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American Pit Bull Terrier

Part Three: Frequently Asked Questions

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American Pitbull Terrier
Photo courtesy of Rich


Complete text copyright ©Marji Beach.
Photos copyright ©their original owners.


Do American Pit Bull Terriers or American Staffordshire Terriers have locking jaws?

Hopefully, this myth has been relegated to an urban legend where it belongs. No canine has a locking jaw - it is a physical impossibility for dogs.

Do American Pit Bull Terriers have incredible bite pressure, greater than any other breed of dog?

No! No! No! There is no accurate test to measure the PSI (pressure per square inch) of a Pit Bull or any other breed of dog. It has been shown that other breeds of dogs actually may (as there still is no conclusive test) have a harder bite. So, then why is it sometimes difficult to get a Pit Bull off of another creature? Well, the short answer - that is what they were bred for. The breed was bred to hold on, at all costs. Imagine if a bull-baiting dog suddenly let go of the bull’s nose (which immobilizes the bull) that would leave the bull free to kill the dog and kill the dog the bull would.

American Pit Bull Terriers do have muscular neck and shoulder muscles but so do American Bulldogs, Boxers, Jack Russell Terriers, Dogo’s and a variety of other breeds of dogs. It is not the neck muscles that determine the strength of a dogs bite - 75% of that bite is coming from the rear legs, and by immobilizing the rear portion of the dog’s body, a person can take away 75% of that bite from the dog! Certainly a bite from a Pit Bull is more devastating than, say a teacup poodle, but no more devastating than a well placed bite from a Beagle that hits a key nerve in the face of a child, rendering that child’s face paralyzed.

The take home point is this - ANY dog can inflict serious damage to a human being, especially a child and it is the responsibility of ALL dog owners to socialize and prepare their dogs for the “real” world.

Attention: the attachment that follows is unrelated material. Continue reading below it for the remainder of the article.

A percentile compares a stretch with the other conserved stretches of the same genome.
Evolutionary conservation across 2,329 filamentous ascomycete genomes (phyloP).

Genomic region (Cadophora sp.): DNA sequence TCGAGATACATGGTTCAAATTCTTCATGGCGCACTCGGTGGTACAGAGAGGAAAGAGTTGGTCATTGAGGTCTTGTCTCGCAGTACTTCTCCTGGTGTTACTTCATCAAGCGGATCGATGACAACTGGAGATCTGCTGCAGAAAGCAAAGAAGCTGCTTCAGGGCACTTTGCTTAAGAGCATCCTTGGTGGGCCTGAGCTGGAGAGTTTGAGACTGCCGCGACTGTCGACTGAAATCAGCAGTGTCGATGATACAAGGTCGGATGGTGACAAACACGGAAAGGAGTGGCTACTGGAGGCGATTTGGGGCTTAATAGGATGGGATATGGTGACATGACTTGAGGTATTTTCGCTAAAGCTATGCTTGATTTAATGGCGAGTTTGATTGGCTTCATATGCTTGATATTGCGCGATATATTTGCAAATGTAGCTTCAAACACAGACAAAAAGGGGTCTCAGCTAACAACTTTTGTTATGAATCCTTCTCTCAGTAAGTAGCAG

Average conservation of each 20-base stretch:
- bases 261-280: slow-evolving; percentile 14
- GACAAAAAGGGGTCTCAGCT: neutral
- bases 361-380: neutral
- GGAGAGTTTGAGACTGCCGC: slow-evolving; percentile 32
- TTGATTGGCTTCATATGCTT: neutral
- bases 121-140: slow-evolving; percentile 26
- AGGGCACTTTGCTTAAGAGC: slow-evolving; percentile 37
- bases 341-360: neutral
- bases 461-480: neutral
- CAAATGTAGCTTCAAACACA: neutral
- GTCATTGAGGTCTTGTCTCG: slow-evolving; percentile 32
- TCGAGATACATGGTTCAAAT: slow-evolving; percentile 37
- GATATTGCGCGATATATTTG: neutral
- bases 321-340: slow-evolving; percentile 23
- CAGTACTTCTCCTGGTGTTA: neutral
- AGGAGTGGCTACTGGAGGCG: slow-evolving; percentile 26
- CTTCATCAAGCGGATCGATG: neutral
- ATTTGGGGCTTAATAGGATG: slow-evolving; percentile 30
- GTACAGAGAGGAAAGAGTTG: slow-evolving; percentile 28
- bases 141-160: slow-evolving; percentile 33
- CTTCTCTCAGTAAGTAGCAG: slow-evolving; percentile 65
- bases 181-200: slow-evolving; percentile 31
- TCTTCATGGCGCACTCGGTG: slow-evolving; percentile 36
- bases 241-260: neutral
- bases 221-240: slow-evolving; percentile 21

Can Pit Bulls do well around cats and other smaller animals?

Yes and no. A dog is a predator, and it is nave for any dog owner to think that Rex will get along with cats because Rex gets along with the housecat, Mittens. Yes, Pit Bulls can get along with cats and some can get along with smaller animals. Some Pit Bulls get along with the house cat but not with the neighborhood cats - that is because the dog owners have taught the dog to be accepting of the housecat but no such training occurred for any other cat.

It is not aggression when a dog chases a cat or smaller animal or even a child - it is predatory instinct and should be taken as such. Proper socialization and training will curb that behavior and can create Pit Bulls who may want to chase a cat but has been socialized and trained not to chase a cat. But, as a responsible APBT owner (or dog owner for that matter!), no APBT should be left alone with a smaller animal, especially rabbits and rodents.

How do I get a APBT to stop fighting?

At some point, in every dog owner’s life, one of their dogs will either initiate or be subject to an attack by another dog. If that dog is an APBT, one of two things will happen. The APBT will walk away (my dog does this) and “play for another day”. The more likely reaction is to defend itself, which can lead to an APBT literally hanging on for dear life. This method of separating a dog fight can be used for ANY dog fight and is not particular for any breed of dog.

This is assuming that spraying water has been ineffective. Although yelling may sometimes break up a fight, yelling can actually encourage the combatants to continue and hitting or kicking the dogs is a surefire way to escalate the fight into a full-blown “war” between the two dogs. Each owner should have a break stick or a comparable piece of wood or pole available. Okay - each dog owner straddles the rear end of his or her dog. As stated earlier, 75% of that bite hold is coming from the rear of the dog. At the same time, each owner grabs the skin on the neck (near the shoulders) of his or her dog - now the dogs ability to bite effectively has been eliminated as well as the chance that the dog will turn around and bite the handler. With the other hand, simply insert the break stick (or wood piece, etc) into the gap in the dog’s mouth (this is easy to see when your dog as a toy or rawhide in their mouth, if your dogs have been properly trained around toys/rawhides and are not possessive practice the break stick maneuver at that time). Pry the dog’s mouth open. This should take no more than five seconds!! Voila! The dogs are separated. The break stick is NOT PAINFUL, no teeth are ever chipped and the jaw is never strained or injured in any way. Most dogfights never escalate to the point of “kill or be killed” but every APBT owner should know the break stick maneuver.

  • Part 1: History
  • Part 2: Yesterday and Today
  • Part 3: Frequently Asked Questions
  • Part 4: What About Other Dogs?
  • Part 5: Pit Bits
  • Part 6: What is BSL?




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